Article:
I planted them along the path to the front door. My mother-in-law grew some there many years ago and we remember them fondly, but somehow a landscaper removed them. When I took over the landscaping, I planned on replacing the daffodils, but never got around to it until last fall. I described how we planted them here. When H.H.'s sister visited and happily said, "Mom's daffodils are back!" I wished I had replaced them sooner. After all, I have daffodils in many other areas of the garden.

Daffodil Walk
What a miracle, that these turned into such beautiful flowers!
These are White Flower Farm's weatherproof daffodil mixture -- good choice considering our weather!
There is confusion over the name of this plant. Is it daffodil, narcissus or jonquil? According to the University of Missouri, "both daffodil and narcissus are correct. Narcissus is the generic botanical name given these plants in 1753. In England, however, the plants were commonly known as daffodils. This term was carried to other countries by English-speaking people. Jonquil refers to a specific kind of narcissus, and is not correct for the group in general. True jonquils have a reedlike leaf and sweet-smelling flowers. Narcissus, then, is the correct botanical name for the genus; daffodil is the correct common name for all members of the genus; and Jonquil correctly refers to one particular division of the genus." -- David Trinklein, Division of Plant Science, U. of Missouri.

I  love the frilly cup of this daffodil.

I follow Perdue's Department of Horticulture's advice,
"Remove flowers as soon as they begin to fade. This not only makes the plants look better, but it also prevents undesirable seed development. Seed development results in smaller bulbs the next year."
I'm not sure what I'll do when the Daffodil Walk's plants die back and start to look ugly.  I don't take off the leaves until they are turning brown, as they are still manufacturing food, flowers are forming for the next season, and the bulbs are maturing. If I decide to tie the dying foliage together to make the bed tidier, I must not do it until a month after the flower dies, so it's really not worth the trouble. I feel my best course of action is to plant groundcovers, annuals, or perennials to hide the dying plants. It is a full-sun area, so hostas and ferns (good daffodil companion plants) are not options. Also, the daffodils are planted close together, so there's not much room for planting between them. In my other daffodil beds, the companion plants came before the daffs., so I didn't have this problem. Daylilies are always suitable. What would you plant to hide the dying foliage?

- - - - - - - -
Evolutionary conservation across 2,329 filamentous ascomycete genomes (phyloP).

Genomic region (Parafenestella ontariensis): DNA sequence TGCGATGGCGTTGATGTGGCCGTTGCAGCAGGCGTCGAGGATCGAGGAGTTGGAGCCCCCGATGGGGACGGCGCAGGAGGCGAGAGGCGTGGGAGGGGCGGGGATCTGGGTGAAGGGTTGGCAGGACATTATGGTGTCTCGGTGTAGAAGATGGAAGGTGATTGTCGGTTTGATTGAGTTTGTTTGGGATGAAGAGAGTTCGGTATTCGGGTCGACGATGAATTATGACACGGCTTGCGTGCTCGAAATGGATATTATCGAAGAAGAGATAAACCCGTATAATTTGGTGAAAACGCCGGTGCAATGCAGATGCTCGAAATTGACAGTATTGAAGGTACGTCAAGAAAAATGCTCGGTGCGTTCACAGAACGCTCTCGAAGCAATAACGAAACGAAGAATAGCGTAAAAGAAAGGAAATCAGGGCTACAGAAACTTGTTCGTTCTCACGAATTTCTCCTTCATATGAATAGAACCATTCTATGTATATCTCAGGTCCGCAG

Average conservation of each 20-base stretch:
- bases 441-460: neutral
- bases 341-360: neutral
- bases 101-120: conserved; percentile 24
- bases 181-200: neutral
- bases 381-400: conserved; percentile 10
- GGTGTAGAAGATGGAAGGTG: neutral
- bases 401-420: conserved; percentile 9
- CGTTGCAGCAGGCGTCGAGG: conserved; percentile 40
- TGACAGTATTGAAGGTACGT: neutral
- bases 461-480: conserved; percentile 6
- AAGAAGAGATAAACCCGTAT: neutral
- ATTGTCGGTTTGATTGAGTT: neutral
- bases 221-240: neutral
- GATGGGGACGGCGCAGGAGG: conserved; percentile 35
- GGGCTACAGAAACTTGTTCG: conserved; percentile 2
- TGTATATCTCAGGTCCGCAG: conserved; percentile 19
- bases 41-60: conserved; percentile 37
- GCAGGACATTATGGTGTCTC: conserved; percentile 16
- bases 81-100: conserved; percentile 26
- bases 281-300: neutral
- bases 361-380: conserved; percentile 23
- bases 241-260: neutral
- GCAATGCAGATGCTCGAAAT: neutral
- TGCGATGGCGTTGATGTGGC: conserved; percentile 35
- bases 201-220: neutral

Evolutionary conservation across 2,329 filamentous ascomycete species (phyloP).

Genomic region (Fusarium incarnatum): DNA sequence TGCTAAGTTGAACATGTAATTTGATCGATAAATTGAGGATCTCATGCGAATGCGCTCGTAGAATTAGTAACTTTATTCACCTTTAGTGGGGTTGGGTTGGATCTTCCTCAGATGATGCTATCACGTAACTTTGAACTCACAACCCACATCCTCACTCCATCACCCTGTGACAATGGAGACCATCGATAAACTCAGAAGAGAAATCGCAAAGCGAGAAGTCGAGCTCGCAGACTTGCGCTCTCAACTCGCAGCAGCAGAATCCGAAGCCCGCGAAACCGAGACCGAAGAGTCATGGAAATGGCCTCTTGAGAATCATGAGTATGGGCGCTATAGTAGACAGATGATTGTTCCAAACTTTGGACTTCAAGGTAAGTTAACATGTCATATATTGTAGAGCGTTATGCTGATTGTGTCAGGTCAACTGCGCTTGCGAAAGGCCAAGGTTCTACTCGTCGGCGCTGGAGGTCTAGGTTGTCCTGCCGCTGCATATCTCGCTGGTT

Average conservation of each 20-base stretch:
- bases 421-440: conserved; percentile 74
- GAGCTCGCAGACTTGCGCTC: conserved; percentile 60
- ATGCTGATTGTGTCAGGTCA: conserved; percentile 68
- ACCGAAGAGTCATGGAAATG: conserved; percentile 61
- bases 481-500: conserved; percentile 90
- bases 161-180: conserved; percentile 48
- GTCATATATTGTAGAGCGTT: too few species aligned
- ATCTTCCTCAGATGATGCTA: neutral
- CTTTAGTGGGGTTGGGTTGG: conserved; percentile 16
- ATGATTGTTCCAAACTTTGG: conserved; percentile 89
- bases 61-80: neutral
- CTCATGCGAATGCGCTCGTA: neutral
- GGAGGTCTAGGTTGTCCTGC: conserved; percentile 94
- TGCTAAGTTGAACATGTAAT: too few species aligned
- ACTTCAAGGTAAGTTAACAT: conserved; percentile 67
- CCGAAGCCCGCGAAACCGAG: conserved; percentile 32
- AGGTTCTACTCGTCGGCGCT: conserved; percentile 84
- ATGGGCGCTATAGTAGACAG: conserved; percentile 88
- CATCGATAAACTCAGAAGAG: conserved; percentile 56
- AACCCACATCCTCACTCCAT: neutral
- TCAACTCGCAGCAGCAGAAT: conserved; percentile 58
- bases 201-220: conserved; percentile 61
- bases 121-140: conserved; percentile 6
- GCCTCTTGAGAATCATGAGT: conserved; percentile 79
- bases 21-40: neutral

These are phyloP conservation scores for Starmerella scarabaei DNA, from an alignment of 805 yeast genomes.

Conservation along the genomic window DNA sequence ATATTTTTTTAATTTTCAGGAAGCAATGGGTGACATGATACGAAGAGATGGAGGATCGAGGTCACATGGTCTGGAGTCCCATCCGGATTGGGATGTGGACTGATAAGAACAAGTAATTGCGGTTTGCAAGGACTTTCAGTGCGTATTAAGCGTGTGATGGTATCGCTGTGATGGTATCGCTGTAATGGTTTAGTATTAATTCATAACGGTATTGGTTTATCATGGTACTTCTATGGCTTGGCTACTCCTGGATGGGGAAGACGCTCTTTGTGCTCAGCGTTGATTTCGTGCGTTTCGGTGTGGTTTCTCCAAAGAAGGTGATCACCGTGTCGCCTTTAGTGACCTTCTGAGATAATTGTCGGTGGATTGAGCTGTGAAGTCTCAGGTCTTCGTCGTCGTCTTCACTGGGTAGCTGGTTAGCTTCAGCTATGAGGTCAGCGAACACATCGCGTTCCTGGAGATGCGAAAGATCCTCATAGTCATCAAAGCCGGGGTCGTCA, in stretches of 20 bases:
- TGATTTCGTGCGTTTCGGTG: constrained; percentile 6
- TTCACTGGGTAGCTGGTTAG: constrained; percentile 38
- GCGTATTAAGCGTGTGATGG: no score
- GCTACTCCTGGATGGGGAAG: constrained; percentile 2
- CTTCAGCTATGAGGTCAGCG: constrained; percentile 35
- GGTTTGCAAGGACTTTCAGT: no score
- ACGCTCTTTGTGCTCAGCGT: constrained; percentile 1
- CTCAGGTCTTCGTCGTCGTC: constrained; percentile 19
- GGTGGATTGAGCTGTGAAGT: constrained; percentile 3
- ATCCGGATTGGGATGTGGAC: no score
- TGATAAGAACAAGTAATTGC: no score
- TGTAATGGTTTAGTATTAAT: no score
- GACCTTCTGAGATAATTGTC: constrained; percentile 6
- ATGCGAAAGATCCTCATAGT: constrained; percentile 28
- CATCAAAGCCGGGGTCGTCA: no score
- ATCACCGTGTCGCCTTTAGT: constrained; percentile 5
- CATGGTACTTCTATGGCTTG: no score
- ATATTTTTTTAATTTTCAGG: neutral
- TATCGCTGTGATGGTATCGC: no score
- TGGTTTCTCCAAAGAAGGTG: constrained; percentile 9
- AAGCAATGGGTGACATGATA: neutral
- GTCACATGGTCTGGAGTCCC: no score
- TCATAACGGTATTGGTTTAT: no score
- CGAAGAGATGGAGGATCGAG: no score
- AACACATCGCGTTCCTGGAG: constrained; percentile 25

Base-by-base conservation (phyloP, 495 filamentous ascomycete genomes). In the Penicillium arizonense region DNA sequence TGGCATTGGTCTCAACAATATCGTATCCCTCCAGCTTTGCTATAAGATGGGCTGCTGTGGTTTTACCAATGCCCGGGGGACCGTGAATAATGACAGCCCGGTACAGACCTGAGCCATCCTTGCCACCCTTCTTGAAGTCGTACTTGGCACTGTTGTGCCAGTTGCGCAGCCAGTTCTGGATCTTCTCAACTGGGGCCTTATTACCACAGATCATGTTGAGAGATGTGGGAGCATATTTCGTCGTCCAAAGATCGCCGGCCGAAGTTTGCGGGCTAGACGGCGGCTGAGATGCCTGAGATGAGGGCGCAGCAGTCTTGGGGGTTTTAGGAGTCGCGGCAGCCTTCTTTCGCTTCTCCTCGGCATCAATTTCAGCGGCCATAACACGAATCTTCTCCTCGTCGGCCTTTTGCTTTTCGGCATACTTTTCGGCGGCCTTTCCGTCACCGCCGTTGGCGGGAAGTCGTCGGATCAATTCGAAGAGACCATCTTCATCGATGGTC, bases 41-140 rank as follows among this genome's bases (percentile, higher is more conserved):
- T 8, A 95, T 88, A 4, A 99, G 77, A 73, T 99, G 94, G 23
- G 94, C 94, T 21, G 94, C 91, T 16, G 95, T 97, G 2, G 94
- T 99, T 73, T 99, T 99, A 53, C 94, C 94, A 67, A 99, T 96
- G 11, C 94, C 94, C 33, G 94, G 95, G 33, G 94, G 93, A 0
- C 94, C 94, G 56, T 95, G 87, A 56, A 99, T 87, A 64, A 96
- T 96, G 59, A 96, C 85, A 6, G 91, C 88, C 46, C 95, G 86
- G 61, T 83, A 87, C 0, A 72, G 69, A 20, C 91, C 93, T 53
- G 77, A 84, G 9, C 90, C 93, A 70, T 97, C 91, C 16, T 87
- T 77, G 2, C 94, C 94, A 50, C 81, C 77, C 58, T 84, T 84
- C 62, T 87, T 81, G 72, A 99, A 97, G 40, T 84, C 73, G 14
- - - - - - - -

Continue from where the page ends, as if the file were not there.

My favorite with its distinctive corona.
Daffodils need little care during the spring. I fertilize my established bulbs with bonemeal just as the leaves begin to come up. I scatter it around each clump, being careful not to get it on the new leaves or they may be burned. Do not fertilize bulbs once they begin flowering as this encourages bulb rot and may shorten the life of the bulb. Daffodils need plenty of water during and after flowering. In the summer, when the bulbs are dormant, they should be kept fairly dry.

This bed is nearly ten years old.
I need to separate some of the daffodils in the more established beds. I will dig the bulbs as soon as the tops begin to die back. The dying tops help locate bulbs and make digging easier. I will replant the bulbs immediately, because if I store them, I may forget.

Daffodils in the perennial border.

Tahiti -- my favorite daffodil.
Beautiful bloom waiting in the wings.
Daffodils are not bothered by insects and diseases. Most important: deer wont eat them! The latter is the best reason to grow them I think, especially since deer munched several buds off my tulips last night. 

"... my heart with pleasure fills,
and dances with the daffodils."
-- William Wordsworth

Happy Gardening!
Pamela x